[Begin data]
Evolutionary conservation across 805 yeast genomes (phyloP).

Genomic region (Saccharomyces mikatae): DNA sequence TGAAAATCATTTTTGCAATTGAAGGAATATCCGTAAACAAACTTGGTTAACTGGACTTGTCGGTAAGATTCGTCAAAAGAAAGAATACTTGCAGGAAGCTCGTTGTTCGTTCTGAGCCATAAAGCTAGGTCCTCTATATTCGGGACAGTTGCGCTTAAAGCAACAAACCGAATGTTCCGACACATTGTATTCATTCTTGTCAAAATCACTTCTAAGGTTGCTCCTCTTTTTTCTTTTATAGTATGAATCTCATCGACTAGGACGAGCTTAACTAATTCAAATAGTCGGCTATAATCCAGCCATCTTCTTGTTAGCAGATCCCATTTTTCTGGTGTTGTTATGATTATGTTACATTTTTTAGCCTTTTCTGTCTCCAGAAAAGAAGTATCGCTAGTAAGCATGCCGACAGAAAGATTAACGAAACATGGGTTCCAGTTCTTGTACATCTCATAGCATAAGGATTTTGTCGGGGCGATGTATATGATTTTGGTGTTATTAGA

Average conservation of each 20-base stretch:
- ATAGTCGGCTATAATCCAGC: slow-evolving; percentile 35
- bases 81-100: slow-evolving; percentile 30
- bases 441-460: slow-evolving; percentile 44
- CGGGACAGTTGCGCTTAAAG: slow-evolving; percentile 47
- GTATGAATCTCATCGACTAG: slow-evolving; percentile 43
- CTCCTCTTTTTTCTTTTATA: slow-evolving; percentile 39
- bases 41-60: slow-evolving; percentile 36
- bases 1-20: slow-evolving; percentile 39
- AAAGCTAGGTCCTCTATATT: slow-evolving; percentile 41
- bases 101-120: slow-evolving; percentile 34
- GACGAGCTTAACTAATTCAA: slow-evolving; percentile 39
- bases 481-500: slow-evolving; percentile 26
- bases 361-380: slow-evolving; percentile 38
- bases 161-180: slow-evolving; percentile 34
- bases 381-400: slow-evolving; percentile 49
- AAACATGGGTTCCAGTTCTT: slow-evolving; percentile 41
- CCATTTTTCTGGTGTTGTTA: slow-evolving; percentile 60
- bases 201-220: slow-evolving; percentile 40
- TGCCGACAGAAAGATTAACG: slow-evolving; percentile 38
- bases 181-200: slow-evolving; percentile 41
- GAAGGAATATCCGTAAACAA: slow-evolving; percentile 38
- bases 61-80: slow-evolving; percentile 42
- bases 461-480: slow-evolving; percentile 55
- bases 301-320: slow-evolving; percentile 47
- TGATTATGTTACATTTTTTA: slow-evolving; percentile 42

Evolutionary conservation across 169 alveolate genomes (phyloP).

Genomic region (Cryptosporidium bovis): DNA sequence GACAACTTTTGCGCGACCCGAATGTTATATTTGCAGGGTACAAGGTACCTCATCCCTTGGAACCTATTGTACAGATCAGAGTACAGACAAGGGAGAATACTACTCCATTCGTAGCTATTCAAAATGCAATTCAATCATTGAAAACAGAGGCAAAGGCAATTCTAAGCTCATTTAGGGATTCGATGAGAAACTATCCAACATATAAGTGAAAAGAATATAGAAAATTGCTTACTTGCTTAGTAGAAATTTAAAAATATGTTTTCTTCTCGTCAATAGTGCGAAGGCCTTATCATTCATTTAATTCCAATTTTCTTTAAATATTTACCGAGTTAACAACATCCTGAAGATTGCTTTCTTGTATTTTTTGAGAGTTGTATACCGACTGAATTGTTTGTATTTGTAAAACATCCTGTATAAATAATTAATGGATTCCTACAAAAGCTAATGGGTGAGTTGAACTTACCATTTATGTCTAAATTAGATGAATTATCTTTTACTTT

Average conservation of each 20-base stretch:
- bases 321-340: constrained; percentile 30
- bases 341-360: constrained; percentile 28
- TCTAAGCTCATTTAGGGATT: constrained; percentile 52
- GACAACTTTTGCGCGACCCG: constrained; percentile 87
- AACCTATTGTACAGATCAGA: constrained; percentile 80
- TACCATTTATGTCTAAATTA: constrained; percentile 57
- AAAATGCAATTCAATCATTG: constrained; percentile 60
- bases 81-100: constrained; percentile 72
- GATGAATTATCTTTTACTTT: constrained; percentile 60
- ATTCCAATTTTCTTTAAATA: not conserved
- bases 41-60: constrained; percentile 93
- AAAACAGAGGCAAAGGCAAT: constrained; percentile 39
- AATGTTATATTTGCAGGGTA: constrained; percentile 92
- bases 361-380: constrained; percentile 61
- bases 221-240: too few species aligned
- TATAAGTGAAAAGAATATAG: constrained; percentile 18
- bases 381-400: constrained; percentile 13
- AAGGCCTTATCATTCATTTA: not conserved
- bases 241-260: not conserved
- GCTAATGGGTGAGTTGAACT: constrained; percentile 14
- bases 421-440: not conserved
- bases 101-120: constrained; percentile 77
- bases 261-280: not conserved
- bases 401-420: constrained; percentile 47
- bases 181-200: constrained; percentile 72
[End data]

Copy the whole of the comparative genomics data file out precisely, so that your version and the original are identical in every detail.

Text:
Evolutionary conservation across 805 yeast genomes (phyloP).

Genomic region (Saccharomyces mikatae): DNA sequence TGAAAATCATTTTTGCAATTGAAGGAATATCCGTAAACAAACTTGGTTAACTGGACTTGTCGGTAAGATTCGTCAAAAGAAAGAATACTTGCAGGAAGCTCGTTGTTCGTTCTGAGCCATAAAGCTAGGTCCTCTATATTCGGGACAGTTGCGCTTAAAGCAACAAACCGAATGTTCCGACACATTGTATTCATTCTTGTCAAAATCACTTCTAAGGTTGCTCCTCTTTTTTCTTTTATAGTATGAATCTCATCGACTAGGACGAGCTTAACTAATTCAAATAGTCGGCTATAATCCAGCCATCTTCTTGTTAGCAGATCCCATTTTTCTGGTGTTGTTATGATTATGTTACATTTTTTAGCCTTTTCTGTCTCCAGAAAAGAAGTATCGCTAGTAAGCATGCCGACAGAAAGATTAACGAAACATGGGTTCCAGTTCTTGTACATCTCATAGCATAAGGATTTTGTCGGGGCGATGTATATGATTTTGGTGTTATTAGA

Average conservation of each 20-base stretch:
- ATAGTCGGCTATAATCCAGC: slow-evolving; percentile 35
- bases 81-100: slow-evolving; percentile 30
- bases 441-460: slow-evolving; percentile 44
- CGGGACAGTTGCGCTTAAAG: slow-evolving; percentile 47
- GTATGAATCTCATCGACTAG: slow-evolving; percentile 43
- CTCCTCTTTTTTCTTTTATA: slow-evolving; percentile 39
- bases 41-60: slow-evolving; percentile 36
- bases 1-20: slow-evolving; percentile 39
- AAAGCTAGGTCCTCTATATT: slow-evolving; percentile 41
- bases 101-120: slow-evolving; percentile 34
- GACGAGCTTAACTAATTCAA: slow-evolving; percentile 39
- bases 481-500: slow-evolving; percentile 26
- bases 361-380: slow-evolving; percentile 38
- bases 161-180: slow-evolving; percentile 34
- bases 381-400: slow-evolving; percentile 49
- AAACATGGGTTCCAGTTCTT: slow-evolving; percentile 41
- CCATTTTTCTGGTGTTGTTA: slow-evolving; percentile 60
- bases 201-220: slow-evolving; percentile 40
- TGCCGACAGAAAGATTAACG: slow-evolving; percentile 38
- bases 181-200: slow-evolving; percentile 41
- GAAGGAATATCCGTAAACAA: slow-evolving; percentile 38
- bases 61-80: slow-evolving; percentile 42
- bases 461-480: slow-evolving; percentile 55
- bases 301-320: slow-evolving; percentile 47
- TGATTATGTTACATTTTTTA: slow-evolving; percentile 42

Evolutionary conservation across 169 alveolate genomes (phyloP).

Genomic region (Cryptosporidium bovis): DNA sequence GACAACTTTTGCGCGACCCGAATGTTATATTTGCAGGGTACAAGGTACCTCATCCCTTGGAACCTATTGTACAGATCAGAGTACAGACAAGGGAGAATACTACTCCATTCGTAGCTATTCAAAATGCAATTCAATCATTGAAAACAGAGGCAAAGGCAATTCTAAGCTCATTTAGGGATTCGATGAGAAACTATCCAACATATAAGTGAAAAGAATATAGAAAATTGCTTACTTGCTTAGTAGAAATTTAAAAATATGTTTTCTTCTCGTCAATAGTGCGAAGGCCTTATCATTCATTTAATTCCAATTTTCTTTAAATATTTACCGAGTTAACAACATCCTGAAGATTGCTTTCTTGTATTTTTTGAGAGTTGTATACCGACTGAATTGTTTGTATTTGTAAAACATCCTGTATAAATAATTAATGGATTCCTACAAAAGCTAATGGGTGAGTTGAACTTACCATTTATGTCTAAATTAGATGAATTATCTTTTACTTT

Average conservation of each 20-base stretch:
- bases 321-340: constrained; percentile 30
- bases 341-360: constrained; percentile 28
- TCTAAGCTCATTTAGGGATT: constrained; percentile 52
- GACAACTTTTGCGCGACCCG: constrained; percentile 87
- AACCTATTGTACAGATCAGA: constrained; percentile 80
- TACCATTTATGTCTAAATTA: constrained; percentile 57
- AAAATGCAATTCAATCATTG: constrained; percentile 60
- bases 81-100: constrained; percentile 72
- GATGAATTATCTTTTACTTT: constrained; percentile 60
- ATTCCAATTTTCTTTAAATA: not conserved
- bases 41-60: constrained; percentile 93
- AAAACAGAGGCAAAGGCAAT: constrained; percentile 39
- AATGTTATATTTGCAGGGTA: constrained; percentile 92
- bases 361-380: constrained; percentile 61
- bases 221-240: too few species aligned
- TATAAGTGAAAAGAATATAG: constrained; percentile 18
- bases 381-400: constrained; percentile 13
- AAGGCCTTATCATTCATTTA: not conserved
- bases 241-260: not conserved
- GCTAATGGGTGAGTTGAACT: constrained; percentile 14
- bases 421-440: not conserved
- bases 101-120: constrained; percentile 77
- bases 261-280: not conserved
- bases 401-420: constrained; percentile 47
- bases 181-200: constrained; percentile 72